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The Best of People in the Worst of Times: UK community still committed to long-term recovery projects

Article published by BCCJ Acumen, March 2014
Available in English

By Julian Ryall

It has been so cold in north-eastern Japan this winter that the water in the toilet of Jamie El-Banna's makeshift home freezes overnight. It is also dark inside the headquarters of It's Not Just Mud (INJM), as most of the glass that was smashed when the tsunami roared in from the Pacific nearly three years ago has only been replaced by plywood boards.

Still, it's home for the former paralegal secretary from Cricklewood, north-west London, who decided he could not sit by and watch in the aftermath of the worst natural disaster in living memory to strike Japan. El-Banna’s attitude reflects that of the entire British community—comprising corporations, diplomats and individuals—in the three years since those shocking scenes of destruction were aired on TV.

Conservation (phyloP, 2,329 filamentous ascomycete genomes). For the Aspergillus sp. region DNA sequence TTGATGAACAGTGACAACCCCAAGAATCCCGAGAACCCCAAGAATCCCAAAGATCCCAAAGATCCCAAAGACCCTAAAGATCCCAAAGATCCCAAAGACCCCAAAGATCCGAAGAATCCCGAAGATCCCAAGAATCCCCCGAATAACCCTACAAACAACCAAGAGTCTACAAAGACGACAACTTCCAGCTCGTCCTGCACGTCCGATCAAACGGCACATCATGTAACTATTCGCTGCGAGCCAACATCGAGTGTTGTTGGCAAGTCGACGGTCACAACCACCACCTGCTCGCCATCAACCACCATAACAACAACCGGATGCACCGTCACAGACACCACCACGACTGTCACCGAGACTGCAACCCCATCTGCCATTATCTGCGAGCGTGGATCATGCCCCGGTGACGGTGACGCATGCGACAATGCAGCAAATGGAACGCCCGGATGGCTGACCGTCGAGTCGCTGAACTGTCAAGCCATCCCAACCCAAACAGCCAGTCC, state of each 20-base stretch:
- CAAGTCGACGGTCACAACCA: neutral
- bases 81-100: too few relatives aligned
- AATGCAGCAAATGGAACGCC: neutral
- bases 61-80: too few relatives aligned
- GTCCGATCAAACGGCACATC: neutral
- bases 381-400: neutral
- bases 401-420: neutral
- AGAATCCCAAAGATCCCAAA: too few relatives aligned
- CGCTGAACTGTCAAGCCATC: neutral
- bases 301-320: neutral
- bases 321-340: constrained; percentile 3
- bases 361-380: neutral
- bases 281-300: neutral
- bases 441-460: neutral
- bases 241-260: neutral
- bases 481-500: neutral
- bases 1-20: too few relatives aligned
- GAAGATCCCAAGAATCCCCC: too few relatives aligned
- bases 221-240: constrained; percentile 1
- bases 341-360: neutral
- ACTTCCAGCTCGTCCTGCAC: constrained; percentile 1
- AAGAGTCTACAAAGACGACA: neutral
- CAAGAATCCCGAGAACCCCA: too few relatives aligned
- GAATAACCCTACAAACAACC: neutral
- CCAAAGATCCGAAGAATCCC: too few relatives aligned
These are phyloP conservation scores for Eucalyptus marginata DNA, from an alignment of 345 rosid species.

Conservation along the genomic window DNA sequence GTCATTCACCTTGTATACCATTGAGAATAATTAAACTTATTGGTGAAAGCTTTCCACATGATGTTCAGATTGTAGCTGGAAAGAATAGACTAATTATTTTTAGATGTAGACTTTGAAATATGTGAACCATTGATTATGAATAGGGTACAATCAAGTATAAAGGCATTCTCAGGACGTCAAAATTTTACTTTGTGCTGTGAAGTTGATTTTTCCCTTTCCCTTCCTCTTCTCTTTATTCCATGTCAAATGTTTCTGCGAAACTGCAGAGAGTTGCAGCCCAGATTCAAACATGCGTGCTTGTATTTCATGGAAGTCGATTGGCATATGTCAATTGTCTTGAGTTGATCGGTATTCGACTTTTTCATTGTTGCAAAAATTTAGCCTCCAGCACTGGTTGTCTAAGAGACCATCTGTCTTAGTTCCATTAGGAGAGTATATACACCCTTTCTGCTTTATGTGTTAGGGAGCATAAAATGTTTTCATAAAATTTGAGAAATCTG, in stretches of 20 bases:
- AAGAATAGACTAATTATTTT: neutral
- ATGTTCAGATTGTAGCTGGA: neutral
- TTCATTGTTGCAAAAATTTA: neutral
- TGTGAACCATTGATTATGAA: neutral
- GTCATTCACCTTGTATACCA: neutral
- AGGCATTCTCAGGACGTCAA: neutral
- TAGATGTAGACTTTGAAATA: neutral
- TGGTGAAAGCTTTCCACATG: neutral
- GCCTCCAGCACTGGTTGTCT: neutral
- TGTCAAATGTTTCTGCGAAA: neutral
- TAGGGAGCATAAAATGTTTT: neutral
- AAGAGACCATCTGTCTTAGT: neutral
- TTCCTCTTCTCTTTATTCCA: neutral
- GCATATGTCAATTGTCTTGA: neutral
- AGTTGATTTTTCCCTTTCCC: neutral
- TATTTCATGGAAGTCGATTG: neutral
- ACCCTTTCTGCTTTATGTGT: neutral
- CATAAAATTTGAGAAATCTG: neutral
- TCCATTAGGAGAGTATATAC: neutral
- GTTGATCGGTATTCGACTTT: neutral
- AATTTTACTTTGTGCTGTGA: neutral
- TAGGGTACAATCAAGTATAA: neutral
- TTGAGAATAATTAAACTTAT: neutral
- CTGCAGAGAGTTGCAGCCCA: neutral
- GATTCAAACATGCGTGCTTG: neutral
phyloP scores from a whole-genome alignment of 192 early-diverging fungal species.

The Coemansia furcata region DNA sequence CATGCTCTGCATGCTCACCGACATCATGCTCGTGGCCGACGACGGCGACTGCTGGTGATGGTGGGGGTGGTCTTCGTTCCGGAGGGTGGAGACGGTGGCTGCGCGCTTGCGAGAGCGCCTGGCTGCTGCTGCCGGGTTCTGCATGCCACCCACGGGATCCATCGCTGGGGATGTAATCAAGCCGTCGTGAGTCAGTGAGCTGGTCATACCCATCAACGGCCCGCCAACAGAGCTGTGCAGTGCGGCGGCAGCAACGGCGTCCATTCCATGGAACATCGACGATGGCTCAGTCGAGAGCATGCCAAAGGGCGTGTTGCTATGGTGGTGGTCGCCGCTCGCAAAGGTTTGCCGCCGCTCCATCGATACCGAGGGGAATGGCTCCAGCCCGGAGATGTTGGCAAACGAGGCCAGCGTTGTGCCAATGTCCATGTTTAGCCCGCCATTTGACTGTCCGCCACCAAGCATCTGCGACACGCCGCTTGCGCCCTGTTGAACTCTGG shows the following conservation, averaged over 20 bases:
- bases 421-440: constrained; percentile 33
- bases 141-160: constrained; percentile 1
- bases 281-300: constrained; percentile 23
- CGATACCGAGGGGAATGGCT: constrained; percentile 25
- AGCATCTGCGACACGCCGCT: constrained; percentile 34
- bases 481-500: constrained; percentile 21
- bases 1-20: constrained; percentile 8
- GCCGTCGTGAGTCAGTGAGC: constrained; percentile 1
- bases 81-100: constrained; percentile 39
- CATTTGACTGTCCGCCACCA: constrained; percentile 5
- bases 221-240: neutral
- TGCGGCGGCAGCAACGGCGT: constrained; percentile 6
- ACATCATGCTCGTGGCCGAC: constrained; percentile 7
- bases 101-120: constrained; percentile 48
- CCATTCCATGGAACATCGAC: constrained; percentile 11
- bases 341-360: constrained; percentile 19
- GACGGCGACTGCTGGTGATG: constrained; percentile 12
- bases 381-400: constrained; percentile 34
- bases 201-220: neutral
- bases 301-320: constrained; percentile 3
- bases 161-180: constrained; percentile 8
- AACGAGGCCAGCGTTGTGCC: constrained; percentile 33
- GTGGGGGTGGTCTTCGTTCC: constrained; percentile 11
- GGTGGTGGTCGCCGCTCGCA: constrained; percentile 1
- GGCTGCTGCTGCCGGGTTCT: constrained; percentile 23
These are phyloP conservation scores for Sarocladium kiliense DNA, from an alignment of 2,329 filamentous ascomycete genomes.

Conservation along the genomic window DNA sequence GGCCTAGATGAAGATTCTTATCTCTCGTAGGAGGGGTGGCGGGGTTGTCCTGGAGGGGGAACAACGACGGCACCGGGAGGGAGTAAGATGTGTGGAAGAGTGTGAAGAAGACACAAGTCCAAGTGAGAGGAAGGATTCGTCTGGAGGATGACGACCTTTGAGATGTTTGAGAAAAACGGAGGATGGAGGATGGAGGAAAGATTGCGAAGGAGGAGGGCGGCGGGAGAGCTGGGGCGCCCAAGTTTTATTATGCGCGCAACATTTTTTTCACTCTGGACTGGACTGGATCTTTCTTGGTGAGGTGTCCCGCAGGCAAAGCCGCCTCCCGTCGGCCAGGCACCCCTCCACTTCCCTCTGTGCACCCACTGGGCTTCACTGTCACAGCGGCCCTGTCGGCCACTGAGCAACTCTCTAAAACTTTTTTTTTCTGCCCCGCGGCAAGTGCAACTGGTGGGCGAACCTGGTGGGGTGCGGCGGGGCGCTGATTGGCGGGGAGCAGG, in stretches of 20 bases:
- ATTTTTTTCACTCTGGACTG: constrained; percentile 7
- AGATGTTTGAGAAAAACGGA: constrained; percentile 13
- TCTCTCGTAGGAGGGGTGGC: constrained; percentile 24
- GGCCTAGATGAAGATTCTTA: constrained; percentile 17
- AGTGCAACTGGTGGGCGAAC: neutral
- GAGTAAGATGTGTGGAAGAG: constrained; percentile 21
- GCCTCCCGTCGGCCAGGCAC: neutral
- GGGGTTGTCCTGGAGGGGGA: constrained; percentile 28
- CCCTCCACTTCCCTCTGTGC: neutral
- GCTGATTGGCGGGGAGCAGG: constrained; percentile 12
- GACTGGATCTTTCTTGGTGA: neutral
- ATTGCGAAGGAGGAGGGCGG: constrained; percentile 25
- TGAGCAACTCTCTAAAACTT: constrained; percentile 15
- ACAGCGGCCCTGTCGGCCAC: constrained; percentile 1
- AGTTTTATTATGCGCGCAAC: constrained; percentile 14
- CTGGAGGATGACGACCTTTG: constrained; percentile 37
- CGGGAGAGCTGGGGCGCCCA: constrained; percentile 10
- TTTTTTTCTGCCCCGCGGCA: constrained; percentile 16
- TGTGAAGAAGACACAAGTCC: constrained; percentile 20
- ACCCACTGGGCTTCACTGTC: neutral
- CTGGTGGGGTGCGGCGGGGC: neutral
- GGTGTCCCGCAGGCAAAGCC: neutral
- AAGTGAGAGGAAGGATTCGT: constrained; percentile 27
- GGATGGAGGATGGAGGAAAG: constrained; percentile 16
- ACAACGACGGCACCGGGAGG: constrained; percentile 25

As we mark the third anniversary of the disaster, it is clear that Britons have had a huge impact on recovery and reconstruction in the Tohoku region, and that these benefactors have every intention of continuing their efforts.

El-Banna, 29, arrived in Ishinomaki, Miyagi Prefecture, in June 2011 looking to help with cleanup and recovery, but quickly realised an effective organisational structure for would-be volunteers was missing. That led to the creation of INJM, which has since been granted nonprofit organisation status and operates out of borrowed properties in the Watanoha district of the city.

"There is not much we can do at the moment because the locals tell us it’s been the worst winter in 80 years in Ishinomaki and we have 50cm or more of snow lying on the ground", El-Banna told BCCJ ACUMEN.

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